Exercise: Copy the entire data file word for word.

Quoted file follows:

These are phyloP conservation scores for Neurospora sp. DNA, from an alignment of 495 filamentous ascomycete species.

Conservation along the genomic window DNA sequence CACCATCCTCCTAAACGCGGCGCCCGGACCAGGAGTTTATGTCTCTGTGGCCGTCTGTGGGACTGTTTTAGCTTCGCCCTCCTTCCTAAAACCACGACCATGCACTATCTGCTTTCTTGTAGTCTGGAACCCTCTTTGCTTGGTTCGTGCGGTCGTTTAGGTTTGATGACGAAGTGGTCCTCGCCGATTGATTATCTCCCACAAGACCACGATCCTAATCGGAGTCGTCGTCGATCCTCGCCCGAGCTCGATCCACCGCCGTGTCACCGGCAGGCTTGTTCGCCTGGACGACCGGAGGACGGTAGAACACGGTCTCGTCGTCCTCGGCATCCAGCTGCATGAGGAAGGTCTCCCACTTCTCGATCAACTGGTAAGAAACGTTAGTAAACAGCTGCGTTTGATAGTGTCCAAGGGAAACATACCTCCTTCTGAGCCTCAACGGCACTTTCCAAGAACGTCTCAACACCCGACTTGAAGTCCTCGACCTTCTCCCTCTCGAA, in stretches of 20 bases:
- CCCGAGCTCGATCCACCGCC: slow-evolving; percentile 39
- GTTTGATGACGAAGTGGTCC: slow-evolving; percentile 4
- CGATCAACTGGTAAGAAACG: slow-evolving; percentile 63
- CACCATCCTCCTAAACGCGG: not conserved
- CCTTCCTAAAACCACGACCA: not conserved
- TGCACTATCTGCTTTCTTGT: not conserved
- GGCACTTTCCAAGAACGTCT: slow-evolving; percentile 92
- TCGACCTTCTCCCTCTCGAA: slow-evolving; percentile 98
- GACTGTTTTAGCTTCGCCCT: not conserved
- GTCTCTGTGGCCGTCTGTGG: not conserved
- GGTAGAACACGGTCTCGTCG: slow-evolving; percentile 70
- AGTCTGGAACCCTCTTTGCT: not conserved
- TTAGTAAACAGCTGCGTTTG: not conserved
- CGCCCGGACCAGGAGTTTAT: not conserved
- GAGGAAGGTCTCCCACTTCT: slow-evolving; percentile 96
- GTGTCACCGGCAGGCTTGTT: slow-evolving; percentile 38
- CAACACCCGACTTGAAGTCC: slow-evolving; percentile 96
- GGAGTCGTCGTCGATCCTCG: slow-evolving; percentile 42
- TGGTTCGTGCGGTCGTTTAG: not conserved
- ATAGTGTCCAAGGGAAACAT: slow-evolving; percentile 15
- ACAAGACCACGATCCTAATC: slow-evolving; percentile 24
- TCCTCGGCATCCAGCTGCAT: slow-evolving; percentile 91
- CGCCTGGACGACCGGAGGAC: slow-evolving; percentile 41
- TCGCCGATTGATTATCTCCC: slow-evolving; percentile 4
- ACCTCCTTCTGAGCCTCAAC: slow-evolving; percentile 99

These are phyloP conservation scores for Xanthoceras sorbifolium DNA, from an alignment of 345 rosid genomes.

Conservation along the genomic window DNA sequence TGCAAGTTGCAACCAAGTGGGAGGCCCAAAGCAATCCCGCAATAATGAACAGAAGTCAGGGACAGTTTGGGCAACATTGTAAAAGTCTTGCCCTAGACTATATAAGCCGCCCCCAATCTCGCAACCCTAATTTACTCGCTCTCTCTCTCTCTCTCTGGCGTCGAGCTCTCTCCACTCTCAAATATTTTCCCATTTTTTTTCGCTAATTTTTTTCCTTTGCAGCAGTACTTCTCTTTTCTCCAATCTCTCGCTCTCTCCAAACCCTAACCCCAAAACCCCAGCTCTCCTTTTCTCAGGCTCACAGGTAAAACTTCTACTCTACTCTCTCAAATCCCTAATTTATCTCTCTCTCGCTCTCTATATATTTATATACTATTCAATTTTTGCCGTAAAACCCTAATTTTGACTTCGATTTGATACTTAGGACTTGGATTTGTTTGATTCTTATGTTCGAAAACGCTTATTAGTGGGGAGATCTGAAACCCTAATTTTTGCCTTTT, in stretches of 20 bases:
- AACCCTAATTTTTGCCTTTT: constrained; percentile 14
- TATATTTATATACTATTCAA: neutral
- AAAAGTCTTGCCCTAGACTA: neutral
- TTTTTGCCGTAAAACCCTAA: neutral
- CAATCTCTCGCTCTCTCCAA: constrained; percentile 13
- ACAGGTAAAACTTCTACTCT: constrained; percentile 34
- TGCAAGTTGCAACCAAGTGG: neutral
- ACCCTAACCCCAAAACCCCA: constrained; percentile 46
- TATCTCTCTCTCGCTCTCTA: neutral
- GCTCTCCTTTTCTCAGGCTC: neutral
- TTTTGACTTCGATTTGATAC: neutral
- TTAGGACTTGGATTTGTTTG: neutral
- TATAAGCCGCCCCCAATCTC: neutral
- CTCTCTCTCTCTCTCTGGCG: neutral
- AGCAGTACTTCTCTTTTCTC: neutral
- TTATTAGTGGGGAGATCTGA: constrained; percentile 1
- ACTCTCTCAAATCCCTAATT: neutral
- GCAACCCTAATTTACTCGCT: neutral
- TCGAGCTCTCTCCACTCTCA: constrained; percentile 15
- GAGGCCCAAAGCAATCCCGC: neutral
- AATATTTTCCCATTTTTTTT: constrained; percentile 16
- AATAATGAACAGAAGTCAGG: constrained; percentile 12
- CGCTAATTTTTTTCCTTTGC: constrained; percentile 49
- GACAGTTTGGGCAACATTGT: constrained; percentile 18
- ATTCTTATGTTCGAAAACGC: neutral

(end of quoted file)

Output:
These are phyloP conservation scores for Neurospora sp. DNA, from an alignment of 495 filamentous ascomycete species.

Conservation along the genomic window DNA sequence CACCATCCTCCTAAACGCGGCGCCCGGACCAGGAGTTTATGTCTCTGTGGCCGTCTGTGGGACTGTTTTAGCTTCGCCCTCCTTCCTAAAACCACGACCATGCACTATCTGCTTTCTTGTAGTCTGGAACCCTCTTTGCTTGGTTCGTGCGGTCGTTTAGGTTTGATGACGAAGTGGTCCTCGCCGATTGATTATCTCCCACAAGACCACGATCCTAATCGGAGTCGTCGTCGATCCTCGCCCGAGCTCGATCCACCGCCGTGTCACCGGCAGGCTTGTTCGCCTGGACGACCGGAGGACGGTAGAACACGGTCTCGTCGTCCTCGGCATCCAGCTGCATGAGGAAGGTCTCCCACTTCTCGATCAACTGGTAAGAAACGTTAGTAAACAGCTGCGTTTGATAGTGTCCAAGGGAAACATACCTCCTTCTGAGCCTCAACGGCACTTTCCAAGAACGTCTCAACACCCGACTTGAAGTCCTCGACCTTCTCCCTCTCGAA, in stretches of 20 bases:
- CCCGAGCTCGATCCACCGCC: slow-evolving; percentile 39
- GTTTGATGACGAAGTGGTCC: slow-evolving; percentile 4
- CGATCAACTGGTAAGAAACG: slow-evolving; percentile 63
- CACCATCCTCCTAAACGCGG: not conserved
- CCTTCCTAAAACCACGACCA: not conserved
- TGCACTATCTGCTTTCTTGT: not conserved
- GGCACTTTCCAAGAACGTCT: slow-evolving; percentile 92
- TCGACCTTCTCCCTCTCGAA: slow-evolving; percentile 98
- GACTGTTTTAGCTTCGCCCT: not conserved
- GTCTCTGTGGCCGTCTGTGG: not conserved
- GGTAGAACACGGTCTCGTCG: slow-evolving; percentile 70
- AGTCTGGAACCCTCTTTGCT: not conserved
- TTAGTAAACAGCTGCGTTTG: not conserved
- CGCCCGGACCAGGAGTTTAT: not conserved
- GAGGAAGGTCTCCCACTTCT: slow-evolving; percentile 96
- GTGTCACCGGCAGGCTTGTT: slow-evolving; percentile 38
- CAACACCCGACTTGAAGTCC: slow-evolving; percentile 96
- GGAGTCGTCGTCGATCCTCG: slow-evolving; percentile 42
- TGGTTCGTGCGGTCGTTTAG: not conserved
- ATAGTGTCCAAGGGAAACAT: slow-evolving; percentile 15
- ACAAGACCACGATCCTAATC: slow-evolving; percentile 24
- TCCTCGGCATCCAGCTGCAT: slow-evolving; percentile 91
- CGCCTGGACGACCGGAGGAC: slow-evolving; percentile 41
- TCGCCGATTGATTATCTCCC: slow-evolving; percentile 4
- ACCTCCTTCTGAGCCTCAAC: slow-evolving; percentile 99

These are phyloP conservation scores for Xanthoceras sorbifolium DNA, from an alignment of 345 rosid genomes.

Conservation along the genomic window DNA sequence TGCAAGTTGCAACCAAGTGGGAGGCCCAAAGCAATCCCGCAATAATGAACAGAAGTCAGGGACAGTTTGGGCAACATTGTAAAAGTCTTGCCCTAGACTATATAAGCCGCCCCCAATCTCGCAACCCTAATTTACTCGCTCTCTCTCTCTCTCTCTGGCGTCGAGCTCTCTCCACTCTCAAATATTTTCCCATTTTTTTTCGCTAATTTTTTTCCTTTGCAGCAGTACTTCTCTTTTCTCCAATCTCTCGCTCTCTCCAAACCCTAACCCCAAAACCCCAGCTCTCCTTTTCTCAGGCTCACAGGTAAAACTTCTACTCTACTCTCTCAAATCCCTAATTTATCTCTCTCTCGCTCTCTATATATTTATATACTATTCAATTTTTGCCGTAAAACCCTAATTTTGACTTCGATTTGATACTTAGGACTTGGATTTGTTTGATTCTTATGTTCGAAAACGCTTATTAGTGGGGAGATCTGAAACCCTAATTTTTGCCTTTT, in stretches of 20 bases:
- AACCCTAATTTTTGCCTTTT: constrained; percentile 14
- TATATTTATATACTATTCAA: neutral
- AAAAGTCTTGCCCTAGACTA: neutral
- TTTTTGCCGTAAAACCCTAA: neutral
- CAATCTCTCGCTCTCTCCAA: constrained; percentile 13
- ACAGGTAAAACTTCTACTCT: constrained; percentile 34
- TGCAAGTTGCAACCAAGTGG: neutral
- ACCCTAACCCCAAAACCCCA: constrained; percentile 46
- TATCTCTCTCTCGCTCTCTA: neutral
- GCTCTCCTTTTCTCAGGCTC: neutral
- TTTTGACTTCGATTTGATAC: neutral
- TTAGGACTTGGATTTGTTTG: neutral
- TATAAGCCGCCCCCAATCTC: neutral
- CTCTCTCTCTCTCTCTGGCG: neutral
- AGCAGTACTTCTCTTTTCTC: neutral
- TTATTAGTGGGGAGATCTGA: constrained; percentile 1
- ACTCTCTCAAATCCCTAATT: neutral
- GCAACCCTAATTTACTCGCT: neutral
- TCGAGCTCTCTCCACTCTCA: constrained; percentile 15
- GAGGCCCAAAGCAATCCCGC: neutral
- AATATTTTCCCATTTTTTTT: constrained; percentile 16
- AATAATGAACAGAAGTCAGG: constrained; percentile 12
- CGCTAATTTTTTTCCTTTGC: constrained; percentile 49
- GACAGTTTGGGCAACATTGT: constrained; percentile 18
- ATTCTTATGTTCGAAAACGC: neutral